Given how the devastating magnitude-9.0 earthquake and tsunami was to Japan in 2011 – and how surprising it was to scientists – it is important to consider how to prepare for rare but possible earthquakes, said study coauthor David Oglesby, geophysics professor at UC Riverside.

“I think it’s worth investigating,” he said. “Certainly, you can’t rule this event out … We wouldn’t simulate it if it wasn’t plausible.”

The most surprising thing about the study, Oglesby said, was how the tsunami wave initially moved south from the fault and then turned sharply east toward Ventura.

The main reason for that is that the western part of the tsunami strikes deeper water first, and begins moving faster than the tsunami’s eastern flank.

Like a rowboat where an oar on one side starts moving faster, the entire tsunami alters course, and heads straight toward Ventura.

The study was coauthored by Eric Geist, a U.S. Geological Survey tsunami modeler, and Michael Barall, an expert in the development of fault modeling software, in addition to Ryan and Oglesby. The report was funded by the Southern California Earthquake Center, which receives money from the U.S. Geological Survey and the National Science Foundation.
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Re: Earthquake

Postby govardhanvt » Thu Oct 08, 2015 4:50 pm

I expect a severe earthquake of over 7.5 magnitude in next two days. China, North eastern state of India, Indonesia, Iraq, Iran are vulnerable. Tokyo, Philliphines, Taiwan, chile and Thailand, cannot be ruled out of such rattling of earth
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Re: Earthquake

Postby govardhanvt » Sat Oct 10, 2015 1:29 am

An earthquake measuring 3.0 on the Richter Scale jolted New Delhi and the National Capital Region at 01.42 a.m local time on Saturday. The Indian Meteorological Department website said the intensity was slight and the epicenter was Delhi-NCR region. According to police, there are no reports of any damage so far.

DElhi-NCR"Just checked from Emergency operation centre of Delhi as well as Police control room.. No damage has been reported so far #Earthquake," Deputy Commissioner of Police North Delhi Madhur Verma tweeted.
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Re: Earthquake

Postby govardhanvt » Fri Oct 23, 2015 12:31 pm

NASA's has a warning for California: Get ready for an earthquake.

A new study from the space agency's Jet Propulsion Laboratory in California said there was a 99.9 percent chance that Los Angeles will experience an earthquake of at least 5.0 magnitude in the next 2 ½ years.

The study was published in the journal Earth and Space Science.

The determinations were made by using GPS and airborne radar to measure stress in tectonic fault lines following the 2014 La Habra earthquake that had a magnitude of 5.1.

"If you think of pulling on a rubber band, you stretch it and stretch it, and if you pull on it hard enough, it's going to break," NASA geophysicist Andrea Donnellan told The Huffington Post, comparing the rubber band to the earth's crust. "The earthquakes are the breaking rubber band. So what we did in this study is we showed what stored potential was still in the northeast LA basin and northern Orange County."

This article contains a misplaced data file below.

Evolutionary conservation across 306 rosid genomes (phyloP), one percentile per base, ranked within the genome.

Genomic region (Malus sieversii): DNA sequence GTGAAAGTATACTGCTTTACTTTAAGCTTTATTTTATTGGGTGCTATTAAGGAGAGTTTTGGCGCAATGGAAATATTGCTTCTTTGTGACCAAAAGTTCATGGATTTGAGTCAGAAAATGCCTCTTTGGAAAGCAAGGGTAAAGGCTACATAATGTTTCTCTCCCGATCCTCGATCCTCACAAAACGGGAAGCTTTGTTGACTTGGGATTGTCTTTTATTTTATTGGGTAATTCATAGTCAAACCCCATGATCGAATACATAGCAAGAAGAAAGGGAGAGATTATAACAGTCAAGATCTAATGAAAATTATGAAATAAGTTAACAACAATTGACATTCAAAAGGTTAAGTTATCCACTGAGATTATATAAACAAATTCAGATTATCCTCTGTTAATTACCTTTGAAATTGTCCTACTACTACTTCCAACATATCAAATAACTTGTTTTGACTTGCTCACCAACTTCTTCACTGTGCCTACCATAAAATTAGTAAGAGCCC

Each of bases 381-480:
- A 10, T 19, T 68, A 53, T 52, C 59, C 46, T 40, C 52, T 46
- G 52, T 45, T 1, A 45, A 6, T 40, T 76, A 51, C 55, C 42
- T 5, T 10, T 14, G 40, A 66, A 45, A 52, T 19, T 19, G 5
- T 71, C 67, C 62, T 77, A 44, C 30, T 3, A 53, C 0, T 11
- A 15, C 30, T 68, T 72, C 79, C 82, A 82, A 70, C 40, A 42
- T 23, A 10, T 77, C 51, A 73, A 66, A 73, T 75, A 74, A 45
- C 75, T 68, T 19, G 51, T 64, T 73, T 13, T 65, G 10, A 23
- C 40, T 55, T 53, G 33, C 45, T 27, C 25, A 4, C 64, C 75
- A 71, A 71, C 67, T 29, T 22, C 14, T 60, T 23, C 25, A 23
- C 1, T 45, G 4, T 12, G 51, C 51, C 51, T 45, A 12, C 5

A 5.0 earthquake is considered moderate but an event of that size in Los Angeles could result in millions of dollars of damage. The LaHabra earthquake caused an estimated $12 million in damages; a 2013 quake near Napa, California in 2015 killed one person and caused an estimated $300 million in damages. That earthquake measured 6.1.

Not all scientists are in agreement with the NASA study, however. Seismologists at the U.S. Geological Survey questioned the methodology involved in the prediction. USGS' own studies put the probability of an earthquake in the same region at 85 percent within the next three years.

"The earthquake rate implied by the 99.9 percent probability is significantly higher than observed at any time previously in Southern California, and the lack of details on the method of analysis makes a critical assessment of this approach very difficult. Therefore, the USGS does not consider the analysis presented in this paper a reason to change our assessment of the hazard," the group said in a statement
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Re: Earthquake

Postby govardhanvt » Mon Oct 26, 2015 4:54 pm

Earthquake of 7.7 magnitude strikes Hindukush region and whole of Nothern India and parts of pakisthan rattled. 55 reported dead and damages to property is also noticed
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Re: Earthquake

Postby govardhanvt » Wed Mar 02, 2016 10:08 pm

A fear mongering article attempted to link an alleged "carbon monoxide spike" with an earthquake prediction
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Re: Earthquake

Postby govardhanvt » Wed Mar 02, 2016 10:09 pm

Indonesia earthquake off Sumatra measures 7.8 BBC
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Re: Earthquake

Postby govardhanvt » Mon Apr 25, 2016 9:10 am

A megathrust is brewing in India, say experts

subduction process similar to the one that caused the Ecuadorean quake is happening under the Himalayan region as well, where the Indian plate is getting inside the Chinese landmass. This northward push has been creating a huge amount of tectonic strain in the region, making it particularly prone to earthquakes.

Scientists believe there is so much energy stored in the area that an earthquake of magnitude greater than 8, possibly even 9, would be needed to release it. This earthquake can come at any time.

The Nepal earthquake was a result of this same process, but it was relatively weak in magnitude.

Interestingly, historical data from the US Geological Survey shows that on an average only one earthquake of magnitude 8 or above, called as ‘great earthquakes’, takes place in a year anywhere in the world. This year there hasn't been a 8-plus quake so far.

RECOMMENDED: One year later, rebuilding lags in quake-hit Nepal - aid groups

There have been aberrations. The year 2007, for example, witnessed as many as four 8-plus earthquakes – in Kuril Islands in north Pacific, Soloman Islands near Australia, central Peru, and in Sumatra in Indonesia. The years 1920, 1923, 1946, 1960 and 1995 each had three of these big events.

On the other hand, in recent memory, 2002, 2008 and 2013, did not have any 8-plus earthquake. Still, the period after 2000 has been one of the most frequent for ‘great earthquakes’. As many as 20 of these events have happened in these 15 years.

The frequency of earthquakes every year increases exponentially as we look at smaller magnitudes. Earthquakes of magnitude between 7 and 7.9 happen 15 times on an average every year, while 134 instances of earthquakes between 6 and 6.9 are recorded every year

http://www.msn.com/en-in/news/newsindia ... &ocid=iehp